History of Woman's Suffrage
Elizabeth Cady Stanton (and Others)
New York: Fowler & Wells, 1881

Resolutions at Rochester.

  The following resolutions, which had been separately discussed, were again read. Amy Post moved their adoption by the meeting, which was carried with but two or three dissenting voices:

  1. Resolved, That we petition our State Legislature for our right to the elective franchise, every year, until our prayer be granted.

  2. Resolved, That is is an admitted principle of the American Republic, that the only just power of the Government is derived from the consent of the governed; and that taxation and representation are inseparable; and, therefore, woman being taxed equally with man, ought not to be deprived of an equal representation in the Government.

  3. Resolved, That we deplore the apathy and indifference of woman in regard to her rights, thus restricting her to an inferior position in social, religious, and political life, and we urge her to claim an equal right to act on all subjects that interest the human family.


  4. Resolved, That the assumption of law to settle the estates of men who die without wills, having widows, is an insult to woman, and ought to be regarded as such by every lover of right and equality.

  5. WHEREAS, The husband has the legal right to hire out his wife to service, collect her wages, and appropriate it to his own exclusive and independent benefit; and,

  WHEREAS, This has contributed to establish that hideous custom, the promise of obedience in the marriage contract, effectually, though insidiously, reducing her almost to the condition of a slave, whatever freedom she may have had in these respects being granted as a privilege, not as a right; therefore,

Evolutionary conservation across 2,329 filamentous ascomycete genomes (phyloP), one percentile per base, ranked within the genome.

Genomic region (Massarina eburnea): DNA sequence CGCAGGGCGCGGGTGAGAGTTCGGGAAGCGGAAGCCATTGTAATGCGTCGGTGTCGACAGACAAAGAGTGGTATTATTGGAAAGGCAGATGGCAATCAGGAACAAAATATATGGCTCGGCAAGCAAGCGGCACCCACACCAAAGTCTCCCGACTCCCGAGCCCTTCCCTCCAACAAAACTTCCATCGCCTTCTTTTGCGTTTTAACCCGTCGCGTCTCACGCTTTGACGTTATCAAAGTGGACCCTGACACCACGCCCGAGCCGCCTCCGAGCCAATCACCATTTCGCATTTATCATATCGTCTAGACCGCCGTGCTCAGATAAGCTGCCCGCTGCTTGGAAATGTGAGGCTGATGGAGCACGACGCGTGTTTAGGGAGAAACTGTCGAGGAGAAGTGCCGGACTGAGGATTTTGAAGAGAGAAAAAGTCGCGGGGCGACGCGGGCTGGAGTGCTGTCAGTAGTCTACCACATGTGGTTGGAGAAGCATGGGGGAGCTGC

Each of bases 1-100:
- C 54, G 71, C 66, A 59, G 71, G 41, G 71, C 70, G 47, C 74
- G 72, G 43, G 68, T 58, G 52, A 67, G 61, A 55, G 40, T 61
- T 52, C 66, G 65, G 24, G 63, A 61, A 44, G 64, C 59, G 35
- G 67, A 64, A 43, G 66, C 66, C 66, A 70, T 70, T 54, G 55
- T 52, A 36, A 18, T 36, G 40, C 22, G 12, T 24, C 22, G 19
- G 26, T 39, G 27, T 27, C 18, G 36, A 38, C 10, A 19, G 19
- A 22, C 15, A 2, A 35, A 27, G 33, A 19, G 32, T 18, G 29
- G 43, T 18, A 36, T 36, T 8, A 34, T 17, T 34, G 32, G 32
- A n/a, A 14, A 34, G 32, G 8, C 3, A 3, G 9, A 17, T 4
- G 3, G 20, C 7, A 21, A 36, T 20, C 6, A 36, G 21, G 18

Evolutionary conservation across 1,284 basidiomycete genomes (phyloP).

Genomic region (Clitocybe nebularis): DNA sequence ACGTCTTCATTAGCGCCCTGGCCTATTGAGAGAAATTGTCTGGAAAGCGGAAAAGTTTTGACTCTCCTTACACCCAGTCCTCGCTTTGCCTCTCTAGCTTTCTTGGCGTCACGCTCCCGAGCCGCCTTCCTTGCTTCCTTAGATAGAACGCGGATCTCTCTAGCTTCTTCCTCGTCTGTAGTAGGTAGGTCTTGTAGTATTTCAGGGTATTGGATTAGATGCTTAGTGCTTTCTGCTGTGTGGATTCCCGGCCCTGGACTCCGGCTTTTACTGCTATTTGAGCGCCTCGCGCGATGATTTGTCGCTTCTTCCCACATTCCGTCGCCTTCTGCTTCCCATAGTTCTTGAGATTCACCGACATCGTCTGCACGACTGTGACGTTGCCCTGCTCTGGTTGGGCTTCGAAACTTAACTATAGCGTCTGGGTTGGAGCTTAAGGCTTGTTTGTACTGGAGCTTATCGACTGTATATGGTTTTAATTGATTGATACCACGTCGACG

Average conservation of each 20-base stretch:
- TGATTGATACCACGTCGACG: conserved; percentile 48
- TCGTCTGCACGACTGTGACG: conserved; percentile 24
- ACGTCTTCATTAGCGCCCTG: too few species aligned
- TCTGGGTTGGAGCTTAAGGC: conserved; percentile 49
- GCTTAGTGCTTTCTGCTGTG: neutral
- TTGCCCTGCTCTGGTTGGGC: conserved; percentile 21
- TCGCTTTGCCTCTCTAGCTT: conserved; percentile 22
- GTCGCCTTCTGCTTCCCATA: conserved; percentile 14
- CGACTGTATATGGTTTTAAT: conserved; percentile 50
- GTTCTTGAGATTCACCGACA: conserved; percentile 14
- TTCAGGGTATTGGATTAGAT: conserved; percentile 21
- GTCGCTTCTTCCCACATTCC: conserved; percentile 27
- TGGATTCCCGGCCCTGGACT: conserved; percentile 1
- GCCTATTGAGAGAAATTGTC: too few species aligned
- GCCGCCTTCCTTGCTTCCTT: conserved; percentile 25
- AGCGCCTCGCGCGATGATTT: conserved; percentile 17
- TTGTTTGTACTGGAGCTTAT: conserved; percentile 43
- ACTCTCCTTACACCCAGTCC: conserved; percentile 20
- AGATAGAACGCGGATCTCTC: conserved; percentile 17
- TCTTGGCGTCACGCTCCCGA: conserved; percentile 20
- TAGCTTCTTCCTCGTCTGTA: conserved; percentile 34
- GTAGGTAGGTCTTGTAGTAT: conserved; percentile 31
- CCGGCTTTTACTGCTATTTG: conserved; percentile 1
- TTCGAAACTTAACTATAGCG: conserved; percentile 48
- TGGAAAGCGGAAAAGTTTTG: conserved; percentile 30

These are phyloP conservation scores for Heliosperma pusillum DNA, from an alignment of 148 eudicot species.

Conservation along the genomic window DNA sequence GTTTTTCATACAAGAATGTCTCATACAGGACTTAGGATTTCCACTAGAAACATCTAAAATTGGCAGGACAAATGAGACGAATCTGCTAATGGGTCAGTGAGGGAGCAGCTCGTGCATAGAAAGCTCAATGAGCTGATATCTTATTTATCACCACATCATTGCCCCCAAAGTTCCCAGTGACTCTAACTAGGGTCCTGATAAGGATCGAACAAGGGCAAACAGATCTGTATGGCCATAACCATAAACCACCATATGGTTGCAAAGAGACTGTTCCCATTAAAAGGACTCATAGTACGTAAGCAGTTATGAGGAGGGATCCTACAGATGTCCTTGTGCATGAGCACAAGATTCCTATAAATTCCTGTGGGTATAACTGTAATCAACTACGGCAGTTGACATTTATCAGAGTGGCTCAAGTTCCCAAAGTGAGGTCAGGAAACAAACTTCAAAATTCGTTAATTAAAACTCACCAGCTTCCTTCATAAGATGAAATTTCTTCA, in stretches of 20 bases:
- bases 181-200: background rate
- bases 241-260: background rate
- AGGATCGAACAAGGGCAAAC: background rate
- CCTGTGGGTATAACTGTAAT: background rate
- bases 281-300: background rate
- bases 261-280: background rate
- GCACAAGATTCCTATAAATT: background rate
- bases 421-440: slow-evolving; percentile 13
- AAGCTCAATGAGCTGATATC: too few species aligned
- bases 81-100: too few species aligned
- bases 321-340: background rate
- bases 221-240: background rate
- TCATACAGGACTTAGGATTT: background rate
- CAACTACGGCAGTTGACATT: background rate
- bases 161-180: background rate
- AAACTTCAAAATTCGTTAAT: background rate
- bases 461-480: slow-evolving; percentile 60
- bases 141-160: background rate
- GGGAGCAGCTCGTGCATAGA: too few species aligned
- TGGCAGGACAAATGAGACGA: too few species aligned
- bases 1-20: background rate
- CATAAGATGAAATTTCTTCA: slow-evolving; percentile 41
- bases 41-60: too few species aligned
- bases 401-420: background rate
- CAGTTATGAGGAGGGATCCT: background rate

Resolved, That we will seek the overthrow of this barbarous and unrighteous law; and conjure women no longer to promise obedience in the marriage covenant.

  Resolved, That the universal doctrine of the inferiority of woman has ever caused her to distrust her own powers, and paralyzed her energies, and placed her in that degraded position from which the most strenuous and unremitting effort can alone redeem her. Only by faithful perseverance in the practical exercise of those talents, so long "wrapped in a napkin and buried under the earth," she will regain her long-lost equality with man.

  Resolved, That in the persevering and independent course of Miss Blackwell, who recently attended a series of medical lectures in Geneva, and has now gone to Europe to graduate as a physician, we see a harbinger of the day when women shall stand forth "redeemed and disenthralled," and perform those important duties which are so truly within her sphere.

  Resolved, That those who believe the laboring classes of women are oppressed, ought to do all in their power to raise their wages, beginning with their own household servants.

  Resolved, That is is the duty of woman, whatever her complexion, to assume, as soon as possible, her true position of equality in the social circle, the Church, and the State.

  Resolved, That we tender our grateful acknowledgment to the Trustees of the Unitarian Church, who have kindly opened their doors for the use of this Convention.

  Resolved, That we, the friends who are interested in this cause, gratefully accept the kind offer from the Trustees of the use of Protection Hall, to hold our meetings whenever we wish.